Over the past several months I’ve had many conversations with friends and colleagues about the biblical perspective of women in ministry. Of course, I believe the biblical perspective is that men and women are equal in the body of Christ and are equally called to participate in the mission of God. Since, the adjournment of the Church of God General Assembly, I’ve reflected on those conversations. I must admit that I am deeply disappointed in the position that many in our church espouse.
For now we see in a mirror dimly, but then face to face; now I know in part, but then I will know fully just as I also have been fully known (1 Corinthians 13:12).
When Saul of Tarsus encountered the Lord Jesus on the road to Damascus he was knocked to the ground and left blinded. A few days later he received the Holy Spirit and his eyes were opened. His encounter with Jesus Christ challenged everything he knew about the God of Abraham and the Law of God. Inspired by the Holy Spirit, he presented a renewed vision of God and a new redemptive paradigm in which all of humanity may be redeemed. Even so, he testified that he suffered from poor eyesight (Galatians 6:11).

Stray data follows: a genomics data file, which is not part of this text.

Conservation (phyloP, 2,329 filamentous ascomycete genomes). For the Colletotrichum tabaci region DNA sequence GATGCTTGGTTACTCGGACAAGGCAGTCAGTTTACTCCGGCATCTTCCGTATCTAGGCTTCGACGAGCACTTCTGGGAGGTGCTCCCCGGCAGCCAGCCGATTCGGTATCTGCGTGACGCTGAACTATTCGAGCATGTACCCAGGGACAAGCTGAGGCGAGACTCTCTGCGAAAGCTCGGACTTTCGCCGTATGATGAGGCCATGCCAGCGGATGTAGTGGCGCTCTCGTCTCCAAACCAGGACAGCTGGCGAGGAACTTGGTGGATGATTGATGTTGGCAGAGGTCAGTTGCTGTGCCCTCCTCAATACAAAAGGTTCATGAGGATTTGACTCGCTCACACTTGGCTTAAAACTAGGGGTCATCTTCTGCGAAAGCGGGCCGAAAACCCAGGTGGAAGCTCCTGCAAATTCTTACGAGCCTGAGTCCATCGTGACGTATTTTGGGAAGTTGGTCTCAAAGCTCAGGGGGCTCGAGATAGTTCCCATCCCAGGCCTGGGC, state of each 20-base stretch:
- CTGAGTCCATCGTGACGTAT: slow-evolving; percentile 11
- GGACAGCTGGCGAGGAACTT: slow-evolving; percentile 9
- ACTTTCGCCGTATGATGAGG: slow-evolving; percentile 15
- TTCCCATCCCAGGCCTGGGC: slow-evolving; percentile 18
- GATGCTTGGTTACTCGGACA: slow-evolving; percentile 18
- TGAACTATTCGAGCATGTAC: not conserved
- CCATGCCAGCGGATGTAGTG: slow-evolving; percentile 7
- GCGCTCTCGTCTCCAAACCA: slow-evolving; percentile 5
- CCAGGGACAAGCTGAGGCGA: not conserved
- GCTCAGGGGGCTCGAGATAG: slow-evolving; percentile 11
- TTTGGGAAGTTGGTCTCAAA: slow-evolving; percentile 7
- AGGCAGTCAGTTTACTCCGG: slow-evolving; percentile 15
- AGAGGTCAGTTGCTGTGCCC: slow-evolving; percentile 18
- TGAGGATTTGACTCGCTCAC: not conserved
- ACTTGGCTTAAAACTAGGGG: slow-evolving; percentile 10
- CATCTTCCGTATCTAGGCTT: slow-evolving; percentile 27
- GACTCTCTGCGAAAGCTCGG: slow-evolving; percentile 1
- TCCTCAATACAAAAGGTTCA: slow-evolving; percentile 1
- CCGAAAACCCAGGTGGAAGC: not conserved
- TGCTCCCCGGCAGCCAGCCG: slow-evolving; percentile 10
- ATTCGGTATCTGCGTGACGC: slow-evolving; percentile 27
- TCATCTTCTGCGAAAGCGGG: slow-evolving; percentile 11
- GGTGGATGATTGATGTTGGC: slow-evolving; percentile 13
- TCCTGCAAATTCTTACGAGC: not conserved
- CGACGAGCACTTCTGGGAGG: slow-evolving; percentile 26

Since I was first called into ministry I have been an ecumenist. I believe that the church of Jesus Christ is one body. I am also a realist, one who prefers to see things as they are. Therefore, I acknowledge that even as the church is one in Christ we have utterly failed to demonstrate that essential unity.
Several years ago, my wife and I were seated at the table drinking coffee. The phone rang. The caller was Elaine, one of our senior adult women. Her voice was trembling. She said, “Pastor, Gidget is dead.” I didn’t know who she was speaking about, so I asked, “Who died?”
I resist the temptation to paint with a wide brush. I shudder when I hear a white person suggest that all black men are gangsters; or when I hear a black person suggest that all Republicans are racist. Nor do I embrace the typical conservative line “Support our Police;” just as I resist the insistence of leftist political activists that all police officers are corrupt. I have been suspicious of the Black Live Matters movement, because I really do believe All Lives Matter. However . . .
I often read and hear that small churches are not relevant to the mission of God and that they should be closed down. Well, let me tell you about the evening I went to close a church.
We live in a rapidly changing society that has determined to reject the invitation to repent and inherit the kingdom of God. The issue before us is how do we continue to proclaim the good news of Jesus Christ in a hostile environment?